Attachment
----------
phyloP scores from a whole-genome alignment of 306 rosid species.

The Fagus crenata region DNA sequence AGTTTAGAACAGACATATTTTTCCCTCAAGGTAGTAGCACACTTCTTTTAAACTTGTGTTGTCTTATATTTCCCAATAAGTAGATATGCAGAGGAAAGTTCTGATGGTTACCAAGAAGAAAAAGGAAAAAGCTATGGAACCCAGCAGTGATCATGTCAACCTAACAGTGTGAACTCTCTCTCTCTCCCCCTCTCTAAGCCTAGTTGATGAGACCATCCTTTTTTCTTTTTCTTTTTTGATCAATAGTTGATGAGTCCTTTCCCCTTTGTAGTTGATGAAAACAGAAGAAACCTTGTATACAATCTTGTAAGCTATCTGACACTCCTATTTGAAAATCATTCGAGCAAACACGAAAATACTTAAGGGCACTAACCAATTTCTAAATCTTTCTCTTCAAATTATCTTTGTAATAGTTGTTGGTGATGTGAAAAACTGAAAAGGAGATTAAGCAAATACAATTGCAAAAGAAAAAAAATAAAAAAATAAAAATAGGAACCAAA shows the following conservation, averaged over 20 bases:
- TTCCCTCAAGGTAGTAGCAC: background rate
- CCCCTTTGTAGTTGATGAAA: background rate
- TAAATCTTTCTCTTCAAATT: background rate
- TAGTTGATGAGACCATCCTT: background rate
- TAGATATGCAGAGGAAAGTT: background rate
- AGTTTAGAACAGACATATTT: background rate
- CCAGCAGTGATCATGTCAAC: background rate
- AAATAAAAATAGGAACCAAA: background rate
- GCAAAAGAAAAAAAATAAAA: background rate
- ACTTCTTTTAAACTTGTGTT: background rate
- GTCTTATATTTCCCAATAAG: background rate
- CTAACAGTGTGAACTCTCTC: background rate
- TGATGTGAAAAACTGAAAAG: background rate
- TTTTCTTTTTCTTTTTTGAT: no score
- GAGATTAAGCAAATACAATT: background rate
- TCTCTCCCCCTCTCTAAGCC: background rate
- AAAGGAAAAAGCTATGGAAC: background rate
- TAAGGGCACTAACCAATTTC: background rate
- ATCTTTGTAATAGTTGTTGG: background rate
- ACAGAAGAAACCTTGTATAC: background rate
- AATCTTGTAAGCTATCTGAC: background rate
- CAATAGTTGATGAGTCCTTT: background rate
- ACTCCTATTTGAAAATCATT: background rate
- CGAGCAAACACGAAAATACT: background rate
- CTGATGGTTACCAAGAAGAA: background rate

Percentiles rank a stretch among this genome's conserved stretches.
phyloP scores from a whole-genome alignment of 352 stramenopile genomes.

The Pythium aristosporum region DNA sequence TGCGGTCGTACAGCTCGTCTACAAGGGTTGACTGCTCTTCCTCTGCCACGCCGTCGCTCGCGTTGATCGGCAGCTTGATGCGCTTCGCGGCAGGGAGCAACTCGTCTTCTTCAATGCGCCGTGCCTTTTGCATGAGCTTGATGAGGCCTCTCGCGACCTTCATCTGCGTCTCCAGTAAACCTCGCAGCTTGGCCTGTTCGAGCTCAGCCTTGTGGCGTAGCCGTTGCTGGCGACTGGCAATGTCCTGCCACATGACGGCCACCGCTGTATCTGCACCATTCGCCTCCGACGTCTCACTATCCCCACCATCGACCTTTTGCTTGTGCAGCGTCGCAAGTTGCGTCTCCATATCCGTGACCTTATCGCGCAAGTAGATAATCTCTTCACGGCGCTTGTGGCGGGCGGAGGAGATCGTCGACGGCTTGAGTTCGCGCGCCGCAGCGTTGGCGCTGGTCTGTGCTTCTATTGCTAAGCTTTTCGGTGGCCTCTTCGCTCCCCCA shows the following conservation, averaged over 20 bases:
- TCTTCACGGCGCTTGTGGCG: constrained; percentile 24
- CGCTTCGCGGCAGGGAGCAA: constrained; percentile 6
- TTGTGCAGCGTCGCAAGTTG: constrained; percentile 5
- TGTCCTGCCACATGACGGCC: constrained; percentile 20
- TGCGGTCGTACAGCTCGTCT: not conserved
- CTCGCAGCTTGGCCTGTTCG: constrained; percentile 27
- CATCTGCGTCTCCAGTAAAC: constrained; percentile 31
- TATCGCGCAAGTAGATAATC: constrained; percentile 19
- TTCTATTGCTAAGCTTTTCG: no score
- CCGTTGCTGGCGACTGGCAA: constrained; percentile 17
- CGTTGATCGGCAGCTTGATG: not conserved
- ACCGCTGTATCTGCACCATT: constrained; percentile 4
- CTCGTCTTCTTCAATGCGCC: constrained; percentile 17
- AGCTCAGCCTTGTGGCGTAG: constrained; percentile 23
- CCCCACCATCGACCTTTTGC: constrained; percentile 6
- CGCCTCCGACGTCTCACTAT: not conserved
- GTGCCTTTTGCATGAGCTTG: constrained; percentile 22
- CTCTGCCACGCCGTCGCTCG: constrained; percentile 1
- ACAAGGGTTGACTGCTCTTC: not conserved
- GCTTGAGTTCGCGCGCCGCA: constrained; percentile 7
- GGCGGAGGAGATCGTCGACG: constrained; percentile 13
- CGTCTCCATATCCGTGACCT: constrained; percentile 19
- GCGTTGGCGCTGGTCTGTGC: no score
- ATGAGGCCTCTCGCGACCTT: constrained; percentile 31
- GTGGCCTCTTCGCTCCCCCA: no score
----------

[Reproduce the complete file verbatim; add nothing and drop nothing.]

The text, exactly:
phyloP scores from a whole-genome alignment of 306 rosid species.

The Fagus crenata region DNA sequence AGTTTAGAACAGACATATTTTTCCCTCAAGGTAGTAGCACACTTCTTTTAAACTTGTGTTGTCTTATATTTCCCAATAAGTAGATATGCAGAGGAAAGTTCTGATGGTTACCAAGAAGAAAAAGGAAAAAGCTATGGAACCCAGCAGTGATCATGTCAACCTAACAGTGTGAACTCTCTCTCTCTCCCCCTCTCTAAGCCTAGTTGATGAGACCATCCTTTTTTCTTTTTCTTTTTTGATCAATAGTTGATGAGTCCTTTCCCCTTTGTAGTTGATGAAAACAGAAGAAACCTTGTATACAATCTTGTAAGCTATCTGACACTCCTATTTGAAAATCATTCGAGCAAACACGAAAATACTTAAGGGCACTAACCAATTTCTAAATCTTTCTCTTCAAATTATCTTTGTAATAGTTGTTGGTGATGTGAAAAACTGAAAAGGAGATTAAGCAAATACAATTGCAAAAGAAAAAAAATAAAAAAATAAAAATAGGAACCAAA shows the following conservation, averaged over 20 bases:
- TTCCCTCAAGGTAGTAGCAC: background rate
- CCCCTTTGTAGTTGATGAAA: background rate
- TAAATCTTTCTCTTCAAATT: background rate
- TAGTTGATGAGACCATCCTT: background rate
- TAGATATGCAGAGGAAAGTT: background rate
- AGTTTAGAACAGACATATTT: background rate
- CCAGCAGTGATCATGTCAAC: background rate
- AAATAAAAATAGGAACCAAA: background rate
- GCAAAAGAAAAAAAATAAAA: background rate
- ACTTCTTTTAAACTTGTGTT: background rate
- GTCTTATATTTCCCAATAAG: background rate
- CTAACAGTGTGAACTCTCTC: background rate
- TGATGTGAAAAACTGAAAAG: background rate
- TTTTCTTTTTCTTTTTTGAT: no score
- GAGATTAAGCAAATACAATT: background rate
- TCTCTCCCCCTCTCTAAGCC: background rate
- AAAGGAAAAAGCTATGGAAC: background rate
- TAAGGGCACTAACCAATTTC: background rate
- ATCTTTGTAATAGTTGTTGG: background rate
- ACAGAAGAAACCTTGTATAC: background rate
- AATCTTGTAAGCTATCTGAC: background rate
- CAATAGTTGATGAGTCCTTT: background rate
- ACTCCTATTTGAAAATCATT: background rate
- CGAGCAAACACGAAAATACT: background rate
- CTGATGGTTACCAAGAAGAA: background rate

Percentiles rank a stretch among this genome's conserved stretches.
phyloP scores from a whole-genome alignment of 352 stramenopile genomes.

The Pythium aristosporum region DNA sequence TGCGGTCGTACAGCTCGTCTACAAGGGTTGACTGCTCTTCCTCTGCCACGCCGTCGCTCGCGTTGATCGGCAGCTTGATGCGCTTCGCGGCAGGGAGCAACTCGTCTTCTTCAATGCGCCGTGCCTTTTGCATGAGCTTGATGAGGCCTCTCGCGACCTTCATCTGCGTCTCCAGTAAACCTCGCAGCTTGGCCTGTTCGAGCTCAGCCTTGTGGCGTAGCCGTTGCTGGCGACTGGCAATGTCCTGCCACATGACGGCCACCGCTGTATCTGCACCATTCGCCTCCGACGTCTCACTATCCCCACCATCGACCTTTTGCTTGTGCAGCGTCGCAAGTTGCGTCTCCATATCCGTGACCTTATCGCGCAAGTAGATAATCTCTTCACGGCGCTTGTGGCGGGCGGAGGAGATCGTCGACGGCTTGAGTTCGCGCGCCGCAGCGTTGGCGCTGGTCTGTGCTTCTATTGCTAAGCTTTTCGGTGGCCTCTTCGCTCCCCCA shows the following conservation, averaged over 20 bases:
- TCTTCACGGCGCTTGTGGCG: constrained; percentile 24
- CGCTTCGCGGCAGGGAGCAA: constrained; percentile 6
- TTGTGCAGCGTCGCAAGTTG: constrained; percentile 5
- TGTCCTGCCACATGACGGCC: constrained; percentile 20
- TGCGGTCGTACAGCTCGTCT: not conserved
- CTCGCAGCTTGGCCTGTTCG: constrained; percentile 27
- CATCTGCGTCTCCAGTAAAC: constrained; percentile 31
- TATCGCGCAAGTAGATAATC: constrained; percentile 19
- TTCTATTGCTAAGCTTTTCG: no score
- CCGTTGCTGGCGACTGGCAA: constrained; percentile 17
- CGTTGATCGGCAGCTTGATG: not conserved
- ACCGCTGTATCTGCACCATT: constrained; percentile 4
- CTCGTCTTCTTCAATGCGCC: constrained; percentile 17
- AGCTCAGCCTTGTGGCGTAG: constrained; percentile 23
- CCCCACCATCGACCTTTTGC: constrained; percentile 6
- CGCCTCCGACGTCTCACTAT: not conserved
- GTGCCTTTTGCATGAGCTTG: constrained; percentile 22
- CTCTGCCACGCCGTCGCTCG: constrained; percentile 1
- ACAAGGGTTGACTGCTCTTC: not conserved
- GCTTGAGTTCGCGCGCCGCA: constrained; percentile 7
- GGCGGAGGAGATCGTCGACG: constrained; percentile 13
- CGTCTCCATATCCGTGACCT: constrained; percentile 19
- GCGTTGGCGCTGGTCTGTGC: no score
- ATGAGGCCTCTCGCGACCTT: constrained; percentile 31
- GTGGCCTCTTCGCTCCCCCA: no score